Schmidt: Searching for answers at Alabama
Published 12:00 am Friday, September 17, 2004
Unless you’re a die-hard Alabama fan, the team’s 48-17 win over Utah State might have fallen under the radar.
But it was a game that should have been alarming to Alabama fans. The Aggies, 3-9 last year in the Sun Belt, trailed by only seven points at halftime before Alabama quarterback Brodie Croyle and the offense turned up the gas and ran away with it.
It was also symbolic of all the problems Alabama has had the last few years. Of the 44 players listed on Alabama’s two-deep roster, only 21 had played for Alabama before Saturday.
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It’s becoming increasingly clear Mike Shula is not the answer. There were doubters when he was hired. He had no previous head coaching experience and no college coaching experience. His playing credentials at Alabama are impeccable, and he certainly has the right last name for a coach.
What he doesn’t seem to have is the ability to turn this program around.
A 4-9 opening campaign was the first real sign of trouble. Albeit, that record was against the nation’s most difficult schedule, including top 10 teams like Georgia, LSU and Oklahoma, other tough competition like Tennessee and Auburn and three of the most difficult mid-major games against Hawaii, Southern Miss and Northern Illinois.
But that’s not going to change. Alabama will consistently have one of the nation’s toughest schedules.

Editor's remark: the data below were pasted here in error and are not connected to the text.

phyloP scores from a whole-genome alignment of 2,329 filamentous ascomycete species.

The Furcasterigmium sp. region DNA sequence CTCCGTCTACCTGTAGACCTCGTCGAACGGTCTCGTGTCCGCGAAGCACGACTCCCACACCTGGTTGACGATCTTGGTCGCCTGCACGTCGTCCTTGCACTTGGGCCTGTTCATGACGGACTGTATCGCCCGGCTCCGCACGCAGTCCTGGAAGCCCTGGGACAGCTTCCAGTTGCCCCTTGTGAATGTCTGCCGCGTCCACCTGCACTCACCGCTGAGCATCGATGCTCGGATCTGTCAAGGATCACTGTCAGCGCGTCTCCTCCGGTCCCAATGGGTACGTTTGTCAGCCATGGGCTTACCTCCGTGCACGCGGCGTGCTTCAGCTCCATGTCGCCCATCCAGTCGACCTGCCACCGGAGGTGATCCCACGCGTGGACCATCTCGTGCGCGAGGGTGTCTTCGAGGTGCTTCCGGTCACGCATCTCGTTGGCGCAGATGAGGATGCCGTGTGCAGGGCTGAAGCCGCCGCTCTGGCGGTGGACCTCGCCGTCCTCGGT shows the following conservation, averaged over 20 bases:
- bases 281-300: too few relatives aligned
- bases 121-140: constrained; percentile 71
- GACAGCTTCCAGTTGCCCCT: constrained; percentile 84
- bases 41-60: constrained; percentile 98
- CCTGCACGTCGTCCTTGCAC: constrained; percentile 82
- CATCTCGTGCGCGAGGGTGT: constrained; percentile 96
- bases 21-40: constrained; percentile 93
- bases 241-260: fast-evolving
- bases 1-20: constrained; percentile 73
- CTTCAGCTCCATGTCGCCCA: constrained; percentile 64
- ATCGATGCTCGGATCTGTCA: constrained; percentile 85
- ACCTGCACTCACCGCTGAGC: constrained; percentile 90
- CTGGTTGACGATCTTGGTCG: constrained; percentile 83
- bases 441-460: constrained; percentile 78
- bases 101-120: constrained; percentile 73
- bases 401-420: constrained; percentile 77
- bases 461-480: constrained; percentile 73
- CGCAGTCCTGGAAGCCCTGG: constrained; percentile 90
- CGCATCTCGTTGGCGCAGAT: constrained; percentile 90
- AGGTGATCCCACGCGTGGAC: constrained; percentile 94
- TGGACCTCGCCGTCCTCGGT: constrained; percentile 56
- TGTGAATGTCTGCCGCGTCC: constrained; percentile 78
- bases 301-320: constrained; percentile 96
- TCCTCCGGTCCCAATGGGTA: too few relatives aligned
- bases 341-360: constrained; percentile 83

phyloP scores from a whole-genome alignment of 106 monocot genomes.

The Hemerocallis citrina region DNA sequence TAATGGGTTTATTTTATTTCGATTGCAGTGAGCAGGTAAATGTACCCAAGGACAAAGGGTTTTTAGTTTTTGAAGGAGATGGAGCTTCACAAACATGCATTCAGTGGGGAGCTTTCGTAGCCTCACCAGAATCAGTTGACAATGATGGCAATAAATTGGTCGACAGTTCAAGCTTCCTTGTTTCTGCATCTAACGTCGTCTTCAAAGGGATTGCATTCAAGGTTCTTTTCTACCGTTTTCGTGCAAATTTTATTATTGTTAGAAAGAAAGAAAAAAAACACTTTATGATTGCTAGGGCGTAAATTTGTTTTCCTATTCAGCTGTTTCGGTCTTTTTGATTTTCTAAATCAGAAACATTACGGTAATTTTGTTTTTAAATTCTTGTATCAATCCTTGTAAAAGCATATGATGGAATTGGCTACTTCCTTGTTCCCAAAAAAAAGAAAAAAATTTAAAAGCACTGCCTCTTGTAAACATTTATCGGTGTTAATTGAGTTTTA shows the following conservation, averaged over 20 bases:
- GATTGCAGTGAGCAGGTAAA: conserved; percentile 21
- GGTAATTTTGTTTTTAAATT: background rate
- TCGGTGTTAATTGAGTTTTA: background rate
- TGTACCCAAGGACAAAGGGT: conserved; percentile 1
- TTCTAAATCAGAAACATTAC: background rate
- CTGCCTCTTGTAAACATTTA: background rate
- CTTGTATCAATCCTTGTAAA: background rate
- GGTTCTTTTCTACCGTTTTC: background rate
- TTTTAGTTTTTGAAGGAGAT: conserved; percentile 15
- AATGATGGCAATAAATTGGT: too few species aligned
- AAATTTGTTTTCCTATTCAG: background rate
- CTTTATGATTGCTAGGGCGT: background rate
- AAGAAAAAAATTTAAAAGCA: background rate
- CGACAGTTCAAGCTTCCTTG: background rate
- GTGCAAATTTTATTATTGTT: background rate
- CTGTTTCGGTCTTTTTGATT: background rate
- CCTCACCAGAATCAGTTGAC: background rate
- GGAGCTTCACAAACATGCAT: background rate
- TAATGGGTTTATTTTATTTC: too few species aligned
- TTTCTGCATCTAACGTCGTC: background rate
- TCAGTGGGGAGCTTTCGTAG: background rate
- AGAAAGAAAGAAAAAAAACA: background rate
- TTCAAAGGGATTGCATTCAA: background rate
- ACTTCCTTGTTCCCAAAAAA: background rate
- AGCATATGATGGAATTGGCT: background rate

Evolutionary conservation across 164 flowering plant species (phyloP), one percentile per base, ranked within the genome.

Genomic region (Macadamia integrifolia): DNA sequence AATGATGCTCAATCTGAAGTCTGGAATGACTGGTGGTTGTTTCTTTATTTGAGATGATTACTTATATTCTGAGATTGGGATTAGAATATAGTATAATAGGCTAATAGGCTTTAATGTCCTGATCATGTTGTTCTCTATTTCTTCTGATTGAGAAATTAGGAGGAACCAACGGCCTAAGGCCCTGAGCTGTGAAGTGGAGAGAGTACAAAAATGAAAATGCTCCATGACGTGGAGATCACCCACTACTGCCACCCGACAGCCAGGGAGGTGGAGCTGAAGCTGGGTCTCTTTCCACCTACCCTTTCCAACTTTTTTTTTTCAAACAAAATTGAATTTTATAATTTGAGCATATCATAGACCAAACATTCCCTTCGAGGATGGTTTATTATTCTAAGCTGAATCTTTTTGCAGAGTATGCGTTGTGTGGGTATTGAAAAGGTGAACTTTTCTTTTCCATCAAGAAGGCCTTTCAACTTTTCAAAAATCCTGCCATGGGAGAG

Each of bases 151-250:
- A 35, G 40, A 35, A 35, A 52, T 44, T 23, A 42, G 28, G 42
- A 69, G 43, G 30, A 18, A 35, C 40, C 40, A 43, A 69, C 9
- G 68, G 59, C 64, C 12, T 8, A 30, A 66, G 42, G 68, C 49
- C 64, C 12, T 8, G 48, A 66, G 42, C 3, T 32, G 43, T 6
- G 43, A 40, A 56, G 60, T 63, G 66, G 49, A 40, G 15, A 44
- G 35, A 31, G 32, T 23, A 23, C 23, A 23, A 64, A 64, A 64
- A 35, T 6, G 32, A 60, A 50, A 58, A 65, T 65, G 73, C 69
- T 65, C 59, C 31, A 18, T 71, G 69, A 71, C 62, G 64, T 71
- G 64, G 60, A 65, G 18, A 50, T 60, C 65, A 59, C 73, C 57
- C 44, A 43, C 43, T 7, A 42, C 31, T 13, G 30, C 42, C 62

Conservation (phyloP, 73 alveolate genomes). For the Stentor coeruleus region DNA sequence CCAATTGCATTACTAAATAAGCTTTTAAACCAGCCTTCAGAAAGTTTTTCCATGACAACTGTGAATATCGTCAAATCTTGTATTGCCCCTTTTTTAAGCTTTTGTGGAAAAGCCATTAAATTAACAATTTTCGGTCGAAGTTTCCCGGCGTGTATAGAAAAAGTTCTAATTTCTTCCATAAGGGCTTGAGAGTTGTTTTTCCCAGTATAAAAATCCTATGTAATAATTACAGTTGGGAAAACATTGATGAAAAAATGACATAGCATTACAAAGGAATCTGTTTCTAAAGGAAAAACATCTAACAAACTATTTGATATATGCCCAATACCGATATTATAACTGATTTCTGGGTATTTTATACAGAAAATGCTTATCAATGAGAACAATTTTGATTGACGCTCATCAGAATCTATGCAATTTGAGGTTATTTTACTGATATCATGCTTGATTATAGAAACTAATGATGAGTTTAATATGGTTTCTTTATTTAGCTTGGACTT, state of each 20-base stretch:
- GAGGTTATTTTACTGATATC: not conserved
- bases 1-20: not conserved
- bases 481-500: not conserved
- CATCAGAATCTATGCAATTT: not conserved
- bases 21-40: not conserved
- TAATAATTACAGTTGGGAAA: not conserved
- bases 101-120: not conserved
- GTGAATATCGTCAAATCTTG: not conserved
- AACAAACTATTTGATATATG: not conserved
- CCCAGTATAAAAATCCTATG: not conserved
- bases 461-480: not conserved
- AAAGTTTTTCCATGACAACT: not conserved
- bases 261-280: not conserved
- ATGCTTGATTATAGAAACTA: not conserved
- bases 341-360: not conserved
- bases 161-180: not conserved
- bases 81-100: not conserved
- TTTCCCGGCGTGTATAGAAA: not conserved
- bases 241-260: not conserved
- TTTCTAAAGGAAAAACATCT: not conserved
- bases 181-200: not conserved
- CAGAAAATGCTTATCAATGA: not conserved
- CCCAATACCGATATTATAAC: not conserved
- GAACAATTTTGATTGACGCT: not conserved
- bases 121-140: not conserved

In the SEC, taking a step back is potentially deadly. With national powers like LSU, Tennessee, Florida and Auburn in the SEC, Alabama can’t afford to make bad decisions about the direction of the program. In the past five years, the Crimson Tide has made many.
Alabama could have had Sylvester Croom, whose State team performed better than anyone could have reasonably expected in a 28-7 dismantling of Tulane. Failing to hire Croom may turn out to be a mistake that haunts ‘Bama for years to come.
Croom had all the right qualifications: significant pro and college coaching experience (though no head coaching time), a glorious playing career at Alabama and all the right connections.
The Tide could have had Mike Price, but we’ll give them a pass on that one. But Price was a strange hire to begin with: a man with no ties at all to the South, who had spent his entire career on the West Coast, who had only three really good seasons in his 14 at Washington State.
And then there’s the big mistake. Hiring Dennis Franchione was the right move for Alabama. Franchione was an experienced head coach who had succeeded at every level and was a hot commodity. But Alabama made a mistake.
NCAA sanctions were about to be handed down for violations that occurred under previous head coach Mike Dubose, but Franchione was assured there would not be serious repercussions from the NCAA. When the sanctions came down, Fran took the first flight out.
Mike Shula has 10 more games to prove he’s the answer. After that, Alabama might have to start looking for a head coach. Again.
Christian Schmidt is a sports writer for The Natchez Democrat. Reach him at (601) 445-3633 or by e-mail at